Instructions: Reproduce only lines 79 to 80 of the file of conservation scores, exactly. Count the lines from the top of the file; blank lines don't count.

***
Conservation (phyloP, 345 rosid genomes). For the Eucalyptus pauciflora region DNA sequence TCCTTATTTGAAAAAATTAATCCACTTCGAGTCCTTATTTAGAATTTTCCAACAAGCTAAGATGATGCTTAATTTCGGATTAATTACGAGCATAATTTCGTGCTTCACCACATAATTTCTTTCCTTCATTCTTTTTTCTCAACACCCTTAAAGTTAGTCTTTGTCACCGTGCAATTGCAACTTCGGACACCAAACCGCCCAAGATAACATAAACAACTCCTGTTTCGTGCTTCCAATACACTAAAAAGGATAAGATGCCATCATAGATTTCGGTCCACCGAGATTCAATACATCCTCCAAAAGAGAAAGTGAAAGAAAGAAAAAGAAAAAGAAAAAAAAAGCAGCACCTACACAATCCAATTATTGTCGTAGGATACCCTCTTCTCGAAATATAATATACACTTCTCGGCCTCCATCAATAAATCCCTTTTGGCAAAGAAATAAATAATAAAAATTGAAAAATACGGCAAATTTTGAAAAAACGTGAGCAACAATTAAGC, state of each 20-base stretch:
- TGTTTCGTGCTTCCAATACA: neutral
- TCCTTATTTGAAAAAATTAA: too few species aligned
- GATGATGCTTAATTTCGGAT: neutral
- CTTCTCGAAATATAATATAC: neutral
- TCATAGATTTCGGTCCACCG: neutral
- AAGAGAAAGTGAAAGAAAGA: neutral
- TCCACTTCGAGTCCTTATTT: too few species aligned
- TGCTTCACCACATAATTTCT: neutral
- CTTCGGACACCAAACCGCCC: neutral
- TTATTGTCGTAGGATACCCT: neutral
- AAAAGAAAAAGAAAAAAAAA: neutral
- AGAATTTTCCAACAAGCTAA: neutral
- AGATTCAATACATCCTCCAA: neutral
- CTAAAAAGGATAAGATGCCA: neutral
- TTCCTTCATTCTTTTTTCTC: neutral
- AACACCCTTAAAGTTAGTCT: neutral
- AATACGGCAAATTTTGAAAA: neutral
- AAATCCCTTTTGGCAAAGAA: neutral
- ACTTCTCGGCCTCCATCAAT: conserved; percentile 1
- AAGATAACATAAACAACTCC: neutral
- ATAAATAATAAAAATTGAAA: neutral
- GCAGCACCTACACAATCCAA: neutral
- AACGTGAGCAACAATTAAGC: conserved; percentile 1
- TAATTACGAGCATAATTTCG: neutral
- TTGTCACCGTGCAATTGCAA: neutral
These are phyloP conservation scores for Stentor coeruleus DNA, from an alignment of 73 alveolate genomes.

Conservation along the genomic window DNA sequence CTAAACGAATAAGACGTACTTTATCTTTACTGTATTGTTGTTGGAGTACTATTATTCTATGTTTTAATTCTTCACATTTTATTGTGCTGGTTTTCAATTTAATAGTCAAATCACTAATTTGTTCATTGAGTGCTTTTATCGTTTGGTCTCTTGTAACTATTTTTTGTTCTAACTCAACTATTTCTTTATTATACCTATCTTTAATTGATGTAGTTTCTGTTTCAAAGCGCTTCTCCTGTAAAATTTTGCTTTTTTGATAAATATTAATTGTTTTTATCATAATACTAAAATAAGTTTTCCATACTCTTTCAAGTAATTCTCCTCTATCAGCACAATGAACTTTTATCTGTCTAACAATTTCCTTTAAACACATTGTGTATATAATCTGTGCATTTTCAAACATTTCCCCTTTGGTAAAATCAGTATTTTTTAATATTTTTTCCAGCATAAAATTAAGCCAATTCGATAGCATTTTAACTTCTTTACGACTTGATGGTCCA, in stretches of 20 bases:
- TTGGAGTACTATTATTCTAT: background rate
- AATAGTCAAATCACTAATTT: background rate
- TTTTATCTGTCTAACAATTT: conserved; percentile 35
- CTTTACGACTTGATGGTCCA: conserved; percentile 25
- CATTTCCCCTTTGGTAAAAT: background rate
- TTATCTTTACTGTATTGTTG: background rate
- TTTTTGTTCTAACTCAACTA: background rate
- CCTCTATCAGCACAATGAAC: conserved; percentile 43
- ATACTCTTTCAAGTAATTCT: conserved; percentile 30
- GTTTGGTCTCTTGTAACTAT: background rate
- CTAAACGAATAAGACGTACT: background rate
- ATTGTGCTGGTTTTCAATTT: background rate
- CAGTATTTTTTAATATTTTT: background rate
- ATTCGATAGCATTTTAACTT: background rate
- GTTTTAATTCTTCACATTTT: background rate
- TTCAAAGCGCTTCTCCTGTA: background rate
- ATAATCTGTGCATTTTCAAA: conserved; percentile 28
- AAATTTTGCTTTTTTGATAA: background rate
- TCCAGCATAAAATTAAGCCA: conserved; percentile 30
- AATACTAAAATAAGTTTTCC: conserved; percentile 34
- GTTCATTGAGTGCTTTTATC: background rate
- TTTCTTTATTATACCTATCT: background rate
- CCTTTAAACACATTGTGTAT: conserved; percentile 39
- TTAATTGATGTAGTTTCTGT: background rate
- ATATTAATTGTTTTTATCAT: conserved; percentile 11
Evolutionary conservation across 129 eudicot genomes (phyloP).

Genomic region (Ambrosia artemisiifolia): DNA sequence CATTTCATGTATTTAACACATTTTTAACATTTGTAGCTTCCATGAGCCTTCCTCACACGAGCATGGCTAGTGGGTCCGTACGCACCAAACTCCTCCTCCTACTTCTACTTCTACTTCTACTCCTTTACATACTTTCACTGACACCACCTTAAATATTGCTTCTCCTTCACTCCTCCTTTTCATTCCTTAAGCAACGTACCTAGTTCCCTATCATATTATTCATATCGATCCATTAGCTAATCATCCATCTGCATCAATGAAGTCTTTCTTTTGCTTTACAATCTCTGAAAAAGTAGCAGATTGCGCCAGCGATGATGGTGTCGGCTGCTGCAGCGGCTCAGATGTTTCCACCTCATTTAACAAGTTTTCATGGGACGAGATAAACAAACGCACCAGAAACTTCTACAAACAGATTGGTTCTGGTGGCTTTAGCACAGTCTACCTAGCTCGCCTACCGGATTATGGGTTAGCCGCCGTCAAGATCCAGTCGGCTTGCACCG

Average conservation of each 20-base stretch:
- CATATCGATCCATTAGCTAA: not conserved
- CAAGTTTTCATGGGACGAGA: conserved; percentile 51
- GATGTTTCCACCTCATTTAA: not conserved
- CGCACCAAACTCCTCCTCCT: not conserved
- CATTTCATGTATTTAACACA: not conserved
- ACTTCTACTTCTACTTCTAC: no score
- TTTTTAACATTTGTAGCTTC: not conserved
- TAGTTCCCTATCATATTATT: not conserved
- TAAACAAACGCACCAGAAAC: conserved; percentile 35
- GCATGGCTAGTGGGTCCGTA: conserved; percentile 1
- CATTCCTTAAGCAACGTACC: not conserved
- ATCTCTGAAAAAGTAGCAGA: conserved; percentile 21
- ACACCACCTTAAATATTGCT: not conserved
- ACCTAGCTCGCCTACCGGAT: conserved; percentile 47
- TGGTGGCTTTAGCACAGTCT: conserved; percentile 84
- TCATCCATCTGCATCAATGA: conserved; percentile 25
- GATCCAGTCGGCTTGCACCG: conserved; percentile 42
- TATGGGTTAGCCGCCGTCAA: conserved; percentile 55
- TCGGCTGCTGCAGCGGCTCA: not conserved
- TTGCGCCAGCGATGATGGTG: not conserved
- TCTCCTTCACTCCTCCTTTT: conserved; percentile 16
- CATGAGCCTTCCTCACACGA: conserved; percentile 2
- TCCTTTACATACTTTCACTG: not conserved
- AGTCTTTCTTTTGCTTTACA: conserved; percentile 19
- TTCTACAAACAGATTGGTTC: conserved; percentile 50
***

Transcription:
- TCCTTTACATACTTTCACTG: not conserved
- AGTCTTTCTTTTGCTTTACA: conserved; percentile 19